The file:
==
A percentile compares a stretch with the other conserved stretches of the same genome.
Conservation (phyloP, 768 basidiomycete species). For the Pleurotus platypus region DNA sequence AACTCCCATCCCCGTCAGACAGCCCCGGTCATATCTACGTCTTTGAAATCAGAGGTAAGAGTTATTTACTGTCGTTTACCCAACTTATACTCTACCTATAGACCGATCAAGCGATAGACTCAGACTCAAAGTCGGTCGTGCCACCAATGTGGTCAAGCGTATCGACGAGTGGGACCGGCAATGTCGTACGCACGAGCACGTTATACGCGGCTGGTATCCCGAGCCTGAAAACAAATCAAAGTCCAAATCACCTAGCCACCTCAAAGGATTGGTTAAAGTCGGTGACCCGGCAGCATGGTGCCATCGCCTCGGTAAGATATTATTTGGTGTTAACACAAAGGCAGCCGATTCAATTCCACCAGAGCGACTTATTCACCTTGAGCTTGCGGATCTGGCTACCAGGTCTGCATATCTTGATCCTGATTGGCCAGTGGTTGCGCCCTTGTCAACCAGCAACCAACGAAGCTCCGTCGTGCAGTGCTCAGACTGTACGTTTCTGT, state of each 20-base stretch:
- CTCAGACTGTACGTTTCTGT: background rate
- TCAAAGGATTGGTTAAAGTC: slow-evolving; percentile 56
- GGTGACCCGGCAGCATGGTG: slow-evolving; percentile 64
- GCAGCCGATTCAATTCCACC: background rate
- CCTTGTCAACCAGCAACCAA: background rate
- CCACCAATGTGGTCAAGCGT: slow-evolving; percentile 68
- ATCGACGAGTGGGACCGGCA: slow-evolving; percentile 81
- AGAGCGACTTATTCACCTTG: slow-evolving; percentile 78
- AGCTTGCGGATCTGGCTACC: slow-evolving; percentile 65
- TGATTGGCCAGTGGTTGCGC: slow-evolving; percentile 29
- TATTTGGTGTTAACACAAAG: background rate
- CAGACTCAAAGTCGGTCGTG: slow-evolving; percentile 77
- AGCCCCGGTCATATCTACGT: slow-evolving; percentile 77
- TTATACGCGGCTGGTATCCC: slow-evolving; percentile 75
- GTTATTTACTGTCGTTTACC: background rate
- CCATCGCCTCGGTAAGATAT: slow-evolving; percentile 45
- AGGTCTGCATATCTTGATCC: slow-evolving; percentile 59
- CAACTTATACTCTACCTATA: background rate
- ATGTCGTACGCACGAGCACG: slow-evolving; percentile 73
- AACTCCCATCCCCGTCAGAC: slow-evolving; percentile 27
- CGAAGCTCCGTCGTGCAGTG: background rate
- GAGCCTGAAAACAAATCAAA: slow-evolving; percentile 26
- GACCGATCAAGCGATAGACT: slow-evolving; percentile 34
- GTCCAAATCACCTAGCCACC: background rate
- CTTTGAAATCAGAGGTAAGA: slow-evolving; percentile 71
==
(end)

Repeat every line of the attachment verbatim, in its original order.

A percentile compares a stretch with the other conserved stretches of the same genome.
Conservation (phyloP, 768 basidiomycete species). For the Pleurotus platypus region DNA sequence AACTCCCATCCCCGTCAGACAGCCCCGGTCATATCTACGTCTTTGAAATCAGAGGTAAGAGTTATTTACTGTCGTTTACCCAACTTATACTCTACCTATAGACCGATCAAGCGATAGACTCAGACTCAAAGTCGGTCGTGCCACCAATGTGGTCAAGCGTATCGACGAGTGGGACCGGCAATGTCGTACGCACGAGCACGTTATACGCGGCTGGTATCCCGAGCCTGAAAACAAATCAAAGTCCAAATCACCTAGCCACCTCAAAGGATTGGTTAAAGTCGGTGACCCGGCAGCATGGTGCCATCGCCTCGGTAAGATATTATTTGGTGTTAACACAAAGGCAGCCGATTCAATTCCACCAGAGCGACTTATTCACCTTGAGCTTGCGGATCTGGCTACCAGGTCTGCATATCTTGATCCTGATTGGCCAGTGGTTGCGCCCTTGTCAACCAGCAACCAACGAAGCTCCGTCGTGCAGTGCTCAGACTGTACGTTTCTGT, state of each 20-base stretch:
- CTCAGACTGTACGTTTCTGT: background rate
- TCAAAGGATTGGTTAAAGTC: slow-evolving; percentile 56
- GGTGACCCGGCAGCATGGTG: slow-evolving; percentile 64
- GCAGCCGATTCAATTCCACC: background rate
- CCTTGTCAACCAGCAACCAA: background rate
- CCACCAATGTGGTCAAGCGT: slow-evolving; percentile 68
- ATCGACGAGTGGGACCGGCA: slow-evolving; percentile 81
- AGAGCGACTTATTCACCTTG: slow-evolving; percentile 78
- AGCTTGCGGATCTGGCTACC: slow-evolving; percentile 65
- TGATTGGCCAGTGGTTGCGC: slow-evolving; percentile 29
- TATTTGGTGTTAACACAAAG: background rate
- CAGACTCAAAGTCGGTCGTG: slow-evolving; percentile 77
- AGCCCCGGTCATATCTACGT: slow-evolving; percentile 77
- TTATACGCGGCTGGTATCCC: slow-evolving; percentile 75
- GTTATTTACTGTCGTTTACC: background rate
- CCATCGCCTCGGTAAGATAT: slow-evolving; percentile 45
- AGGTCTGCATATCTTGATCC: slow-evolving; percentile 59
- CAACTTATACTCTACCTATA: background rate
- ATGTCGTACGCACGAGCACG: slow-evolving; percentile 73
- AACTCCCATCCCCGTCAGAC: slow-evolving; percentile 27
- CGAAGCTCCGTCGTGCAGTG: background rate
- GAGCCTGAAAACAAATCAAA: slow-evolving; percentile 26
- GACCGATCAAGCGATAGACT: slow-evolving; percentile 34
- GTCCAAATCACCTAGCCACC: background rate
- CTTTGAAATCAGAGGTAAGA: slow-evolving; percentile 71